Swabe said that the European Commission recently announced measures seeking to address deficiencies in Canada’s abattoirs. “These include: amending the import certificate, achieving an equivalence of requirements with regard to veterinary treatments in Canada; and establishing a mandatory residency of six months for horses in the country of slaughter.” HSI/Europe concluded that these measures are “fundamentally flawed.”
She said that HSI/Europe and colleagues from HSI/Canada have been meeting with the Chief Veterinary Office and others in the Canadian Food Inspection Agency (CFIA), to present evidence. “So far, no concrete actions seem to have been taken by the CFIA regarding these significant concerns,” she said. She believes that only intense pressure from the EU requiring changes will result in change.
But HSI/Canada representatives did meet with several Members of the Canadian Parliament. Schwabe says that “In previous sessions, a bill was introduced to strengthen the traceability system of the horse slaughter industry. “Unfortunately it was defeated by just a handful of votes,” she said. Among supporters of the bill were Liberal MPs, a party, which she happily noted, “is in power now.” She and her Canadian colleagues are hopeful that a new bill will be proposed soon.
“in addition,” Swabe said “campaigners with HSI/Canada have recently submitted to the CFIA a formal complaint against the horse slaughter facility Viande Richelieu, requesting an investigation into the company’s claims concerning the source, quality and safety of its horse meat products.” Viande Richelieu is one of the primary abattoirs accepting horses from US auctions.
Questions about the Treatment of Horses Bound for Canada
Swabe wants to hold EU officials accountable for the way horses are treated at the Canadian abattoirs and before their arrival. “Since the EU protections for consumers include protections for animals used for food,” she explained, “I would like to know if any EU officials are aware of the conditions of many horses entering the abattoirs in Canada from the US.” She wants to know if anyone has actually reviewed the documentation of the conditions in which the horses were brought to Canada. “In the most recent audit,” she said “the Food and Veterinary Office (FVO) reported that cases were seen where horses had been rejected for animal welfare reasons.”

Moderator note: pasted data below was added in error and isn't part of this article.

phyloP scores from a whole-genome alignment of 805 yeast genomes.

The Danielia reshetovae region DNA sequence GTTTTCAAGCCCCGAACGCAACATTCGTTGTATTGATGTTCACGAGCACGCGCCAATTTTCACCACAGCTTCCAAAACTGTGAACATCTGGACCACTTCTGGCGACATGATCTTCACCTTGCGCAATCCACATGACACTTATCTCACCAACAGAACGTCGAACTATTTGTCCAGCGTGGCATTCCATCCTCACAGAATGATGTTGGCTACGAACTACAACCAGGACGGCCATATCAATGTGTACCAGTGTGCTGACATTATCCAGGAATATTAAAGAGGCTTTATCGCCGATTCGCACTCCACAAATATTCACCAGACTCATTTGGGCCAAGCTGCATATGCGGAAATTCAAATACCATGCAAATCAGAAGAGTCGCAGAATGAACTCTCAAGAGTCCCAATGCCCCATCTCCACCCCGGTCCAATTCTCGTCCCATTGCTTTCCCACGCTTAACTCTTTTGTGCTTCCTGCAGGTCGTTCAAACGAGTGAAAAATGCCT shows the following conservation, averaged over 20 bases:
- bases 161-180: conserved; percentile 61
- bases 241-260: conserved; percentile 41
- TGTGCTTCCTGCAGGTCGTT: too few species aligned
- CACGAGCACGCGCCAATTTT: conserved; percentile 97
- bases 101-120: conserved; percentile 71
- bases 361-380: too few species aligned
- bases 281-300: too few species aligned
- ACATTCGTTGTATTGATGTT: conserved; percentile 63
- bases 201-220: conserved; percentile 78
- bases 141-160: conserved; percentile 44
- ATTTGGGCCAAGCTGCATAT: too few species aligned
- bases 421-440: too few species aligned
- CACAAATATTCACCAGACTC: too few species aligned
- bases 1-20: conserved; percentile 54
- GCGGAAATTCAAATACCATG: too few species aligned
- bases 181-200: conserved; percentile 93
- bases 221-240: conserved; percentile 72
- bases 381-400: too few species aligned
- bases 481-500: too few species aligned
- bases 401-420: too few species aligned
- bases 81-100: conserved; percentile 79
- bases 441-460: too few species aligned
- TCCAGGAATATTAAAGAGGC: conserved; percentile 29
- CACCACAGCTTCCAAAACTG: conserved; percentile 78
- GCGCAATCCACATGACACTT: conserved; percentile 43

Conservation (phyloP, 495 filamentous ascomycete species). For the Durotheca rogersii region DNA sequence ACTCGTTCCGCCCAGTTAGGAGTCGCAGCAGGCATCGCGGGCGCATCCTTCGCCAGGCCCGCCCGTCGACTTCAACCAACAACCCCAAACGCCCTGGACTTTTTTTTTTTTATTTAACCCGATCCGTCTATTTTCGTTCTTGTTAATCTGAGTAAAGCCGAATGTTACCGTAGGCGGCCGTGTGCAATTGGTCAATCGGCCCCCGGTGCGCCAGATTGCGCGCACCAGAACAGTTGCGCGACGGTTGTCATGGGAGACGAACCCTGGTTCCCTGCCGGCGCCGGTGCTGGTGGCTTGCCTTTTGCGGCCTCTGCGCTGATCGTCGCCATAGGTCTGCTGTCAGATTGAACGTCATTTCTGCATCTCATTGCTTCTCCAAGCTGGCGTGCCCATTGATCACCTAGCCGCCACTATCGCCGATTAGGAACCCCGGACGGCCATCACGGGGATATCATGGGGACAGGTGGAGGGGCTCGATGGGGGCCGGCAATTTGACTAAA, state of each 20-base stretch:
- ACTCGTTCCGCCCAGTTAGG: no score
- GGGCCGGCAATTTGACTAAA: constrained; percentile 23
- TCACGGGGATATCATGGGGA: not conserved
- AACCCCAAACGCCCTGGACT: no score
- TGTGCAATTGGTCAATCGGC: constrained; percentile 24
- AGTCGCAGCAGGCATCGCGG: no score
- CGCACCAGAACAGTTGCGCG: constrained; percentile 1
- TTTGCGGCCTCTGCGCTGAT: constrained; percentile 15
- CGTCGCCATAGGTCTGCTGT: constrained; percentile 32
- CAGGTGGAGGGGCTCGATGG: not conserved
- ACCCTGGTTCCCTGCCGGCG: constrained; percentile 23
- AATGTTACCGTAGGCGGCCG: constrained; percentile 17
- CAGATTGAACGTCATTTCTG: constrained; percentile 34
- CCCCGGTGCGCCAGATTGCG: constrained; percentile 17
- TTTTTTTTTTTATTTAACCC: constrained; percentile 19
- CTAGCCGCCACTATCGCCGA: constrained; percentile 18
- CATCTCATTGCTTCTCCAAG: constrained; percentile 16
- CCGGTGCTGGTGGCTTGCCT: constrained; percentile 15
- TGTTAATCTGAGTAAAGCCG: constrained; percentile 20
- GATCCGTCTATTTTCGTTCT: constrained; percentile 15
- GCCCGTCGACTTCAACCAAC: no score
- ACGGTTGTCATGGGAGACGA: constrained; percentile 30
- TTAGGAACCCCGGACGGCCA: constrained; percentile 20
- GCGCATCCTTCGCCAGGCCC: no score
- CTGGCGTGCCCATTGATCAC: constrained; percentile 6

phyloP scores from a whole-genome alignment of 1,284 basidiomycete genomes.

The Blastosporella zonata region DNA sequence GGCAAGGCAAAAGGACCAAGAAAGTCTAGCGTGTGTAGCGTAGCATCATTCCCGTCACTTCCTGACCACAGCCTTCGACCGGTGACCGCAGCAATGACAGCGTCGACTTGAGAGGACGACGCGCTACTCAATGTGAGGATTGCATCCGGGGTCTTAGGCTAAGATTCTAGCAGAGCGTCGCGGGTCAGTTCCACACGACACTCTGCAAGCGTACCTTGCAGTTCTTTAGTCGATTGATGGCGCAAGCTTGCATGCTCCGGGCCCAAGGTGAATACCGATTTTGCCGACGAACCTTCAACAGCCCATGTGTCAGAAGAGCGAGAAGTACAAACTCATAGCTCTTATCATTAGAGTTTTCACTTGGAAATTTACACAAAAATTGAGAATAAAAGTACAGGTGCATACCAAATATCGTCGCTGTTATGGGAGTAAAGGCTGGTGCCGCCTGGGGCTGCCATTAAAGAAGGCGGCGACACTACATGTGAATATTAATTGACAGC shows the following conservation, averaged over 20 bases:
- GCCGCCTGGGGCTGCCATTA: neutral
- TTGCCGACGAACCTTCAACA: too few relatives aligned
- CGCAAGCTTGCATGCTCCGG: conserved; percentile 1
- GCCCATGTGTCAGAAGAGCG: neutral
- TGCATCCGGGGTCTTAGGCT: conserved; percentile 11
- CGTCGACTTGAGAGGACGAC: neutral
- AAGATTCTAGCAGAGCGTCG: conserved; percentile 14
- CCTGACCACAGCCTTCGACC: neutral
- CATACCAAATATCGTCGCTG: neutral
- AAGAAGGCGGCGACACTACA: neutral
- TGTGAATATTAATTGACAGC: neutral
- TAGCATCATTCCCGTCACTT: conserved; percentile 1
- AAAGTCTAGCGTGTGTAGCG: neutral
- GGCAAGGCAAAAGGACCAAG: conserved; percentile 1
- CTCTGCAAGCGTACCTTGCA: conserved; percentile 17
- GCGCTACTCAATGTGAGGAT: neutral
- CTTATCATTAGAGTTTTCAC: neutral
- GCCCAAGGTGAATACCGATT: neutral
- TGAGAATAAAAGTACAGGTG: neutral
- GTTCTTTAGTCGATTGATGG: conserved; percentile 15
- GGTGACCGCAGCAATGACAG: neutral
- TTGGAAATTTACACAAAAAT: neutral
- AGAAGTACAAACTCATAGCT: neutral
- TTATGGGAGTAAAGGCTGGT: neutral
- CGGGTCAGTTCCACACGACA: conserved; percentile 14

Regardless of the specifications in the law, though, Swabe said that public opinion may be a persuasive factor in the effort to stop the export of horse meat from Canada. “According to a recent Eurobarometer survey…93 per cent of the 27,672 respondents agree that imported products from outside the EU should respect the same animal welfare standards as those applied in the EU.”
EU officials may be especially sensitive to these public opinion polls since the recent vote among United Kingdom citizens demanding an exit from the EU. Combined with the more sympathetic mien of the newly-elected Liberal majority in Canada, the EU citizens’ desire for more humane policies may finally tip the scales in favor of the HSI/Europe’s desire to close the Canadian horse meat pipeline to Europe.